|This journey thru time is an ongoing effort to further delve into the history of our Family Name. It seems we are descended from Scandinavian royalty.Which, it is assumed accounts for some of past adventures of our ancestors as possibly "Pompous Asses".|
The name "Knott" has several spelling variations including; Cnot, Cnotte, Canute, Cnut, Knot, knout, Knotte, Knott and many more.
First Found in Berbyshire where traditionaly the name was descended from the Scandinavian King Canute, or Cnut.
King Canute I of England (also spelled Cnut, Knut or Knute; in Danish, Knud den Store; in Norwegian, Knut den Mektige) was also King Canute II of Denmark and King Canute of Norway. For the empire he built in Britain and Scandinavia, he is sometimes known as "Canute the Great."
As a young man Canute accompanied his father, King Sweyn (or Swein) Forkbeard of Denmark, when he invaded England in 1013. Though Swein was accepted as king of England before the year was out, in February of 1014 he died. Canute's brother Harald succeeded Swein as King of Denmark, and the English invited Ethelred (the "unready"), who had fled when Swein invaded, back to England to resume his role as king.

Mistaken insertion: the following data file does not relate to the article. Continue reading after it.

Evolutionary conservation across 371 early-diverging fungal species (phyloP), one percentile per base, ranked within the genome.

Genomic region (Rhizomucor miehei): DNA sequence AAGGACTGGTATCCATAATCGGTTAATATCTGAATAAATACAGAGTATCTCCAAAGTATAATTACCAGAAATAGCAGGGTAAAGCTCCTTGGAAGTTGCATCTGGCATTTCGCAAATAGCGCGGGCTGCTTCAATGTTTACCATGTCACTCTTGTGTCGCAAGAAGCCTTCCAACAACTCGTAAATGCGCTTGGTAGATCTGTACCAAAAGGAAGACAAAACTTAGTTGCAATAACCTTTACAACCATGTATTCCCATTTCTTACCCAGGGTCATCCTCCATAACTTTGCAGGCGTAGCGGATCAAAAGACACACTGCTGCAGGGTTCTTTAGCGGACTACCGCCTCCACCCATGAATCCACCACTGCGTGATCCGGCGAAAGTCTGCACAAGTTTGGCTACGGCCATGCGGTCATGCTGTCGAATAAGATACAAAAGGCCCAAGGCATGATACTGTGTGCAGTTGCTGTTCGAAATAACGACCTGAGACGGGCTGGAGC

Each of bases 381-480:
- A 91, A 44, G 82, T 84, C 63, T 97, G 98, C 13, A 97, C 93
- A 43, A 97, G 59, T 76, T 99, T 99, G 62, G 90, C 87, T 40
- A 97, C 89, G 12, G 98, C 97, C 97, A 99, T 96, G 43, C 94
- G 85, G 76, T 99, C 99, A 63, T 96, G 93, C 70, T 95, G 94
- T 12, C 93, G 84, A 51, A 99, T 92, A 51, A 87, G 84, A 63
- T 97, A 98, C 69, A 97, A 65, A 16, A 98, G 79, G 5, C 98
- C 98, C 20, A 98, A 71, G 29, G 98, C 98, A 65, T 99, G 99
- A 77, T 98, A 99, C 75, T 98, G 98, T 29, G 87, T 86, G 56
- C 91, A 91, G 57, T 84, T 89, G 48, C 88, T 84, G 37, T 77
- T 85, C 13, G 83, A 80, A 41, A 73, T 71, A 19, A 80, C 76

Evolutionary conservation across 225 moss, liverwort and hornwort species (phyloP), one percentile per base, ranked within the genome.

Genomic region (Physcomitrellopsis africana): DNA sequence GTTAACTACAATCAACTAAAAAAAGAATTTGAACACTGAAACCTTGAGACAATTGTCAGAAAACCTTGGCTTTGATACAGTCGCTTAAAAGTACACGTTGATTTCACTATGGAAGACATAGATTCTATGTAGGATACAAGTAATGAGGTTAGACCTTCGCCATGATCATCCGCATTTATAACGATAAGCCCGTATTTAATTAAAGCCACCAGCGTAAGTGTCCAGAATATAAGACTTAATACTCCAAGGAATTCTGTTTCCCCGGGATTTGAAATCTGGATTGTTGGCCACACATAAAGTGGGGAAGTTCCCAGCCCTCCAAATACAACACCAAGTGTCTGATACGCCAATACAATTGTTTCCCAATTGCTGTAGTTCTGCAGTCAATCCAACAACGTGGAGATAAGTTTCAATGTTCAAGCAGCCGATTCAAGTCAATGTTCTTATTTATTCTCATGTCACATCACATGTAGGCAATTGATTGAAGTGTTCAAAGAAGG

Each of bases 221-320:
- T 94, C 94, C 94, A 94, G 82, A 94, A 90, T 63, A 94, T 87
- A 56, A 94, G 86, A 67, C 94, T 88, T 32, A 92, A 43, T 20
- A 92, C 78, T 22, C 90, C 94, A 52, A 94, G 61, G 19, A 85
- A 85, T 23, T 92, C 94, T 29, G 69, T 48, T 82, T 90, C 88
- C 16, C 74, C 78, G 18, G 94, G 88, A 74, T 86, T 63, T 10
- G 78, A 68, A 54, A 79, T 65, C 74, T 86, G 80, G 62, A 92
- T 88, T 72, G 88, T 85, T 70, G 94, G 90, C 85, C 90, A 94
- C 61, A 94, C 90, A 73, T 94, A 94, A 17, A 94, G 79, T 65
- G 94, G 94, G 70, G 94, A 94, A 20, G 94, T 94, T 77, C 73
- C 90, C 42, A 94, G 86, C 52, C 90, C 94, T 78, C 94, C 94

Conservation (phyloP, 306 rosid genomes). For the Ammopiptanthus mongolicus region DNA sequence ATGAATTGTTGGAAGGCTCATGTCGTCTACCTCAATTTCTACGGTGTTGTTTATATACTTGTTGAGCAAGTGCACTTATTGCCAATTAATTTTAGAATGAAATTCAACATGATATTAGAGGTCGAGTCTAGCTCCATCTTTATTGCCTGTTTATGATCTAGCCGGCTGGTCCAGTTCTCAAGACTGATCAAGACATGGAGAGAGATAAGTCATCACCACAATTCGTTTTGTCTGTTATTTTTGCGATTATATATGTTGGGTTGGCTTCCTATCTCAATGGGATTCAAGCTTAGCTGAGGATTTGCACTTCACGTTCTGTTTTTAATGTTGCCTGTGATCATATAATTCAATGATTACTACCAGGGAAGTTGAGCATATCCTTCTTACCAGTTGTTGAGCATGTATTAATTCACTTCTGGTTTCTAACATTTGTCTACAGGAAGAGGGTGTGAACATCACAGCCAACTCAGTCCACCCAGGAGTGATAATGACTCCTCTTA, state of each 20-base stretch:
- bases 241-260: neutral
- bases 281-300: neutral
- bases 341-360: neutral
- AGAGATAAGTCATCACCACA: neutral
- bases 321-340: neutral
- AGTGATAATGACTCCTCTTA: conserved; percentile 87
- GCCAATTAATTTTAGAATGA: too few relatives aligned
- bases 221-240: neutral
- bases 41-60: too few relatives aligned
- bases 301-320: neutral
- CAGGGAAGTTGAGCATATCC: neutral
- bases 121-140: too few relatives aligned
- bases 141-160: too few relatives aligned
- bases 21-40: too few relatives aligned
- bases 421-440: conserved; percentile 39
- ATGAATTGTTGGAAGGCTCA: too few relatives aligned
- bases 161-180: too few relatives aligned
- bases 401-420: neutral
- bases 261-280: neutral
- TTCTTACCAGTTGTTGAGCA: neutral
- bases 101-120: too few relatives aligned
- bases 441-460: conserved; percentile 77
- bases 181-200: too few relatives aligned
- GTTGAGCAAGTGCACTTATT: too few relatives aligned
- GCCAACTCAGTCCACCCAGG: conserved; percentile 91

Canute went to Denmark to gather his forces, then in 1015 he returned and fought against Ethelred's army. He managed to take control of nearly all of England, with the exception of London. Upon Ethelred's death, the Witan (the English council) named Canute the new king of England, but London chose Ethelred's son Edmund Ironside. Canute engaged in several battles with Edmund until he achieved a striking victory at Ashingdon in October of 1016, after which Edmund agreed to divide the kingdom. However, Edmund died at the end of November, and Canute became king of all England.
Some of the first settlers of this name or some of its variants were: James Knott who was living in Virginia in 1617; three years before the "Mayflower". (Source: House of Arms)
Thus begins the Heritage of the Knott Family.
Hope you enjoy it.
|The Knott Family|
Updated March 12, 2008